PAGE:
The PR strategies employed by the celebrities in response to the backlash from the “Almost-Naked Party” varied in effectiveness. While the initial reactions were met with criticism for their apparent insensitivity, the follow-up apologies and clarifications helped to soften the public’s stance and restore some degree of public trust, though the celebrities themselves were clearly less sincere and apologetic because of the controversy, rather than their actual behaviour.

The “almost naked” case study offers a range of important learning takeaways:

  • Even when in a critical situation, communicators need to recognize the responsibilities audiences perceive as being owed to them.
  • The immediacy of apologies illustrated that timing can be everything in PR. An apology that is too slow to be delivered undermines its perceived sincerity. On the other hand, an apology that is issued too quickly can seem equally insincere, as if no meaningful reflection took place.
  • Communicators should never lie to the audience. The lies are too likely to fail and the consequences are too severe. Even if other parts of the defense are true and even if the personal conduct should be seen as acceptable, the lie will taint everything else.
  • For individuals of high social status, personal brand is closely linked to public behaviour. Mistakes in social settings can lead to drastic personal brand damage.
  • Humour needs to be used carefully. Even when witty or poignant, current events may make its application unpalatable to audiences. Public speakers need to be able to “read the room” when they offer their comments.
  • If there is no key message a communicator needs to deliver, the best approach is to default to the expectations of the audience, meeting those to protect a brand and/or relationship so that future messages have a better chance of landing.
  • Cultural and political contexts must be recognized. Statements and behaviours that are usually seen as acceptable—even if minimally so—can be judged unacceptable—and harshly so—depending on the cultural and political context of the moment.
  • Openly framing comments within the principles being embraced helps audiences to understand those values and connect them within the context of the moment. A statement that appears principled, even if not aligned with the audience’s own mood, will be better received than a statement that is received as unprincipled.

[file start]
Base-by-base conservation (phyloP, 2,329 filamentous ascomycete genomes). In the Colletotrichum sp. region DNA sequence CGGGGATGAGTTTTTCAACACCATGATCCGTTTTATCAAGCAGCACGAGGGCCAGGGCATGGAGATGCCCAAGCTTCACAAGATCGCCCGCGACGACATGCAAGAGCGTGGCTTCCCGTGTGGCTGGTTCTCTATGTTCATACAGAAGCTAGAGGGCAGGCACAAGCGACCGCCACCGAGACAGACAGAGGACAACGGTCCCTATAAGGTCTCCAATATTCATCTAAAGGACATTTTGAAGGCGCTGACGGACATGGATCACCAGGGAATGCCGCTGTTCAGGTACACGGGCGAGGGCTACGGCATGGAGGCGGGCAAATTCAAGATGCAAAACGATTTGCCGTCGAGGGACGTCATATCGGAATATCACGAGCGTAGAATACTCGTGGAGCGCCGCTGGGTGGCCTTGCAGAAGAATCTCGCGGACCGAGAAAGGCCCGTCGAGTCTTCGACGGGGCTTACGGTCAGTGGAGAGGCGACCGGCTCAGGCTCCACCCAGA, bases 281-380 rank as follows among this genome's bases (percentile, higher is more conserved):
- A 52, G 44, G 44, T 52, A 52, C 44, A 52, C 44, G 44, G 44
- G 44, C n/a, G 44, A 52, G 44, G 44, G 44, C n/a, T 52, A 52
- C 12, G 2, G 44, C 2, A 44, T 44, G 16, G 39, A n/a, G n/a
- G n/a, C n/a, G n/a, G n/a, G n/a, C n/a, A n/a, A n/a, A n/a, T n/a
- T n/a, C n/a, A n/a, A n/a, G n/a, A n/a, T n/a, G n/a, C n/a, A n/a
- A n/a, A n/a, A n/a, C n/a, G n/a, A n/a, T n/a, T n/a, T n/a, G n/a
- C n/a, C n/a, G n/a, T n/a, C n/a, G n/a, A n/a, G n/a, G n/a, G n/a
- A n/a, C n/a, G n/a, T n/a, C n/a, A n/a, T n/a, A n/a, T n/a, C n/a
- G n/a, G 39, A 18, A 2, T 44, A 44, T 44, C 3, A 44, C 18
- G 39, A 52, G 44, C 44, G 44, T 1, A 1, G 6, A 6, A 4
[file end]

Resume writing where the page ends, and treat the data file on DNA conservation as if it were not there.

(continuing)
Political and cultural contexts can vary intensely by country, epoch, and other variable factors. In this case, many social media users applauded the government’s crackdown on the behaviours exhibited at the party. On the other hand, others expressed more moderate sentiments, perhaps best captured by this quote from a Moscovite commenting on social media: “Those who attended had not broken any law and were free to do as they pleased at what was a private event” (Osborne, 2023).

With such a split in public opinion, communication needs to be strategic to secure positive—or at least neutral—public perceptions. Aligning communications with the audience’s demands can reduce the intensity and longevity of the crisis, maintain public trust, and ultimately help to navigate the controversy with integrity and a focus on the long-term outcomes of the crisis.


Al Jazeera. (2023, December 29). Almost naked celebrity party triggers backlash in wartime Russia.

Borisenko, L. (2023, December 28). The apologists. Novaya Gazeta Europe.

Hartog, E. (2024, January 8). Vladimir Putin’s attack dogs target influencer Anastasia Ivleyeva over almost naked party pop stars’ Russia new culture war. Politico Europe.

Ilyinsky, D. (2023, December 26). They didn’t forgive: Kirkorov was declared a complete boycott on TV.

Jankowicz, M. (2023, December 28). Russian celebs losing jobs one by one. Yahoo News.

Meduza. (2023, December 22). Russian pop stars threw themselves an exclusive party with an almost naked dress code. Here’s what happened next.

Osborne, A. (2023, December 28). Russian stars’ semi-naked party sparks wartime. Reuters.

Russia Television. (2023, December 26). Russian pop stars apologize over ‘naked party’.

Sablin, M. (2024, April 2). Vacio shows 10 ways to destroy a Balenciaga sock. Afisha Daily.

Sarkar, A.R. (2023, December 28). Rapper at ‘almost naked party’ jailed in Russia as part of Putin anti-gay crackdown. The Independent.

Sauer, P. (2023, December 28). Russian rapper jailed amid backlash over almost naked party at Moscow nightclub. The Guardian.